The Raymond Jennings

April 29, 2012
By Holly Jennings

This cocktail, developed while cooking from the previous DCCC pick, Thai Food, is based on a category of drinks called the Smash, also known as, according to David Wondrich in Imbibe!, the Smasher or Smash-Up, referring to that happens to the herb, traditionally mint, when it is shaken vigorously with ice, not what happens to you if you drink too many of them, though that could happen as well.

Apt descriptions like “whiskey sourish,” “sweet-tart,” “adult lemonade with a peppery kick” give you an idea of what this refreshing drink, served over crushed ice, tastes like, and why it is particularly welcome on a warm day. I was planning on giving this Thai-inspired cocktail a generic but descriptive title, like the Ginger–Thai Basil Smash, until, while searching for a photo prop, I spontaneously grabbed a personal effect of my father, a monogrammed hanky, and slid it under the cocktail. My father now joins company with Harvey Wallbanger and Tom Collins.

Makes 1 cocktail

3 lemon wedges
4 to 6 fresh Thai basil leaves, torn
¾ to 1 ounce Ginger–Thai Basil Syrup (see Note; recipe follows)
1¾ ounces rye whiskey
1 sprig fresh Thai basil, for garnish

Fill a rocks glass with crushed ice.

Place the lemon wedges, Thai basil leaves, and ¾ ounce of the syrup in a mixing glass and muddle. Add ice and the whiskey and shake vigorously. Taste and add up to ¼ ounce more syrup to get the right balance of sweet and tart. Double strain into the ice-filled glass. Garnish with the Thai basil sprig and serve with a straw, if desired.

This drink is meant to be tart, but pleasantly so. I have found ¾ ounce of syrup to be perfect every time I make this cocktail; if, however, your lemons are particularly sour, your wedges bigger than mine, or your taste buds more inclined to sweet, you may find you need a touch more syrup.

Ginger–Thai Basil Simple Syrup
This is a 2:1 simple syrup. The extra sugar not only creates a sweeter syrup and more luxurious texture, but also works, along with a touch of vodka, as a preservative. This is how I like to make simple syrup when infusing it with herbs, ginger, or any other fresh ingredients. (I got the idea of using vodka from David Wondrich’s book Imbibe!. In his recipe, he gives the option of using grain alcohol; if using, use half the amount of vodka used below.)

Makes scant 1¾ cups

1 small bunch fresh Thai basil (about 1 ounce)
1½ cups sugar
¾ cup water
1 (2-ounce) piece fresh ginger (about 3 to 4 inches in length, depending on width), peeled and sliced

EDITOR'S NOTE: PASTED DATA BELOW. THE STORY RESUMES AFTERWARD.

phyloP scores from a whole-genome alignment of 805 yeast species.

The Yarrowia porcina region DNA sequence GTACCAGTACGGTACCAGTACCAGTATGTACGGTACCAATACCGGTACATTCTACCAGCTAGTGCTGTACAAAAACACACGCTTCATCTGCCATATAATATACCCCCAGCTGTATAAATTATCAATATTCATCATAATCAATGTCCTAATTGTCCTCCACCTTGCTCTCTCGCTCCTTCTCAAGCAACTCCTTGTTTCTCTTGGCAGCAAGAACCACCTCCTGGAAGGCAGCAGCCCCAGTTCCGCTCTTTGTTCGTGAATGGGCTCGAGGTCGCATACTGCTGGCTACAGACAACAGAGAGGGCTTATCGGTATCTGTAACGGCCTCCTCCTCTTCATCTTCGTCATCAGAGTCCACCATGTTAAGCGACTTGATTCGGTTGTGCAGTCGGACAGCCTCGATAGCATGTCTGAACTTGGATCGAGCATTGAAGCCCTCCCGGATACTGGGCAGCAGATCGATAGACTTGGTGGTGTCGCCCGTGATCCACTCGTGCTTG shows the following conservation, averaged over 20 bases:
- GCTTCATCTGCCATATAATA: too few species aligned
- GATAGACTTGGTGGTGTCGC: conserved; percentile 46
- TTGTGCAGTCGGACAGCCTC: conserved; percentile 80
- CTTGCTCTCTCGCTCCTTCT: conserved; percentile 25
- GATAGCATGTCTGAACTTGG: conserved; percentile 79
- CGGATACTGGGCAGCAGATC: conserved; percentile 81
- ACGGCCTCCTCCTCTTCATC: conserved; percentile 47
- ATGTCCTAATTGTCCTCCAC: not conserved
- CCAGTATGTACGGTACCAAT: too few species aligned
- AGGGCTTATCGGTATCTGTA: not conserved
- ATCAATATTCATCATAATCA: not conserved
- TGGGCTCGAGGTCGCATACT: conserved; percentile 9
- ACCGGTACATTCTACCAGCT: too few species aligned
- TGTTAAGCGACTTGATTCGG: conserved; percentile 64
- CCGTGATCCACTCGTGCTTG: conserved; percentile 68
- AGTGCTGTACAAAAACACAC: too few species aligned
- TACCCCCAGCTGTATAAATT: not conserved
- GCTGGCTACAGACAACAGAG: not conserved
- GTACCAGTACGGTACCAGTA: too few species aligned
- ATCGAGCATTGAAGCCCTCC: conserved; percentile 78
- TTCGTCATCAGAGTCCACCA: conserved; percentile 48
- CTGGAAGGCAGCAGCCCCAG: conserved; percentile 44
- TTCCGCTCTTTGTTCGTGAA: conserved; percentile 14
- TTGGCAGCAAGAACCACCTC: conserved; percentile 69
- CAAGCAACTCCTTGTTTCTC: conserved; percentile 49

¼ ounce vodka

Cut the Thai basil bunch in half or in thirds so that it will fit easily in the bottom of a small saucepan.

Combine the sugar, water, and ginger in a small saucepan and bring to a boil over medium heat, stirring frequently until the sugar dissolves. Reduce the heat to low and simmer for 5 minutes.

Add the Thai basil and return to a simmer, then remove from the heat and let cool completely, about 30 minutes.

Using a fine-mesh sieve, strain the syrup, pressing against the basil and ginger to extract any liquid. Double strain—using two fine-mesh sieves at once—into a clean glass jar, stir in the vodka, seal, and store in the refrigerator.

7 Comments to “The Raymond Jennings”

  1. Louanne Headrick says:

    Sounds to be more than refreshing. Your Dad would be more than honored. How delightful. See you so very soon. Love mom

  2. Darryl Flinn says:

    Holly… your dad and I used to frequent the jazz bars in downtown Akron. While I most often had a beer, Ray would have a “cocktail”. More often than not, something esoteric. He would have loved a “Raymond Jennings”.

    Love you gal . . . . Unk”D”

  3. Darryl, I had no idea you went to the jazz clubs in Akron with Dad. And I knew he liked scotch, but didn’t know about his love of cocktails. I’d like to hear more about those jazz club stories, sometime. HJ

  4. Sandra Korinchak says:

    Holly, did you keep your Thai basil growing inside all winter? Do you think I should grow some from seed–you did, right?–or buy a plant?

  5. Sandra, last summer I stuck plants in the ground. But I have planted it from seed. It just depends on how warm the summer is. Summer before last, when it was so cool and wet, I had trouble growing Thai basil. I didn’t try to keep it in the house over the winter. I assumed it wouldn’t like a cold VT winter, even indoors. But maybe there’s a way. I bet there is for someone, like you, with a particularly green thumb (my thumb is just pale green).

  6. What a wonderful thought and the pic with the hanky was wonderful. You just never know what will conjure up a memory do you?

  7. Yes, that’s why it’s nice to keep some of these old objects from the past. Thanks for the hanky Dad!


Leave a Reply